The final story stars Bruce Willis as Hartigan, a detective with a bum ticker who once saved skinny little Nancy Callahan from being raped by Junior (Nick Stahl), Senator Rourk's venal, raping son, by castrating him with a bullet, only to be betrayed by his partner Bob (Michael Madsen). Framed for little Callahan's abduction and rape, Senator Rourk uses all his extensive powers to aid Hartigan's recovery, just to have the satisfaction of sending him to prison. Whilst under lock and key, Hartigan's only saving grace is the letters from Nancy Callahan, who hides her identity and keeps him going in the long dark years of prison.

After eight years, the letters cease, and a woman's finger (Callahan's?) appears in his cell instead, Hartigan looses it. He confesses to the rape of Callahan, knowing they'll let him out for serving his sentence; he immediately searches out Callahan (Jessica Alba) and finds her a nineteen year old erotic dancer at a local dive.

Little does he know, his every move is shadowed by the Yellow Bastard, a ghost from Hartigan's past come to ruin his reunion with Nancy and in the process, create an unholy blood legacy for Senator Rourk. Hartigan must once again defend Nancy, even knowing the terrible truth; that even if he wins, he still loses...

Sin City is unapologetic, indeed almost gleeful in its flagitiousness. It is sexist (yet not misogynistic), and its characters and storylines could certainly be considered retrograde from the current feminist handbook of modern cinema. It defines masochistic pleasure in extreme violence, and through its stark visuals, is a vision of hell seen through moving panes of a comic brought brutally to life.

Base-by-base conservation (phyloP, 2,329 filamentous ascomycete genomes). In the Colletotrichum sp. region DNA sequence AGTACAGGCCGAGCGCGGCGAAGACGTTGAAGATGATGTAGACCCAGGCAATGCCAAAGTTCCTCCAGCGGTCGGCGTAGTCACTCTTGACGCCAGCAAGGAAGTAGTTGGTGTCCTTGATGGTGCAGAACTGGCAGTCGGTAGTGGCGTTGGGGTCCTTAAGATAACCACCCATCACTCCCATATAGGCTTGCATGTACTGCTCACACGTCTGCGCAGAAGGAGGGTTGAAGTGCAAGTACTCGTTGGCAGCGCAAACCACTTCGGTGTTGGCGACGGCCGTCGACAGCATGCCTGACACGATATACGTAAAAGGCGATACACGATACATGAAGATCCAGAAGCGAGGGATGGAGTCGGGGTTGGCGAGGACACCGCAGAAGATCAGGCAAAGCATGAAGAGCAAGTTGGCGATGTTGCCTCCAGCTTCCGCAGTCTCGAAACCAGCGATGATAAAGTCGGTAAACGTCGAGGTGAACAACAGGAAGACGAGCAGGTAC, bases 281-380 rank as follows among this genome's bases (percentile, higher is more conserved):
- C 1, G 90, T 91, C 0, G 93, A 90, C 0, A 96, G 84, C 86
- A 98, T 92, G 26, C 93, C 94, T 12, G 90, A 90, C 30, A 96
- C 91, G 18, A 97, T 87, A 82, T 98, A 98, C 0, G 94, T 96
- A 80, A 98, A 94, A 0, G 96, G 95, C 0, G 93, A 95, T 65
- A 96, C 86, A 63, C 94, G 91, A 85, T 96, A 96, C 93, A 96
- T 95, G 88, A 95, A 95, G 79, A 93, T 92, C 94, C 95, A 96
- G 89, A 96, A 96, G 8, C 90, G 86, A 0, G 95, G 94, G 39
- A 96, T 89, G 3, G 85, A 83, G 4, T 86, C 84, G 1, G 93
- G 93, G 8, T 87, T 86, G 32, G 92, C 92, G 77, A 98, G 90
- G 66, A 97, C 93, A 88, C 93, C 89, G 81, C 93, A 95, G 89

The crucial theme of Sin City is that justice serves many masters, not all of whom are on the side of the law. When the unsturdy structures of power become the machines and arbiters of fate and definition of obscenity, it is to the lost, the broken, the miserable, the misguided, the fools, and the beasts to right the wrongs, to hammer home truth and justice in their own way. This is clearly a holdover from noir fiction, in which the protagonist, often a detective of dubious moral distinction but whose code of honour rests with certain adages and quaint, yet reliable beliefs, is beholden to seek out and judge (usually with the barrel of a gun) the wrongdoers who have spoilt the purity of the compromised good--the virginity of the whore, so to speak. In a way, there are no good characters here (though Hartigan's good cop comes the closest), only dark and brutal survivours of the decay of Basin City. They wage battle with each other and flit from light to shadow and back again.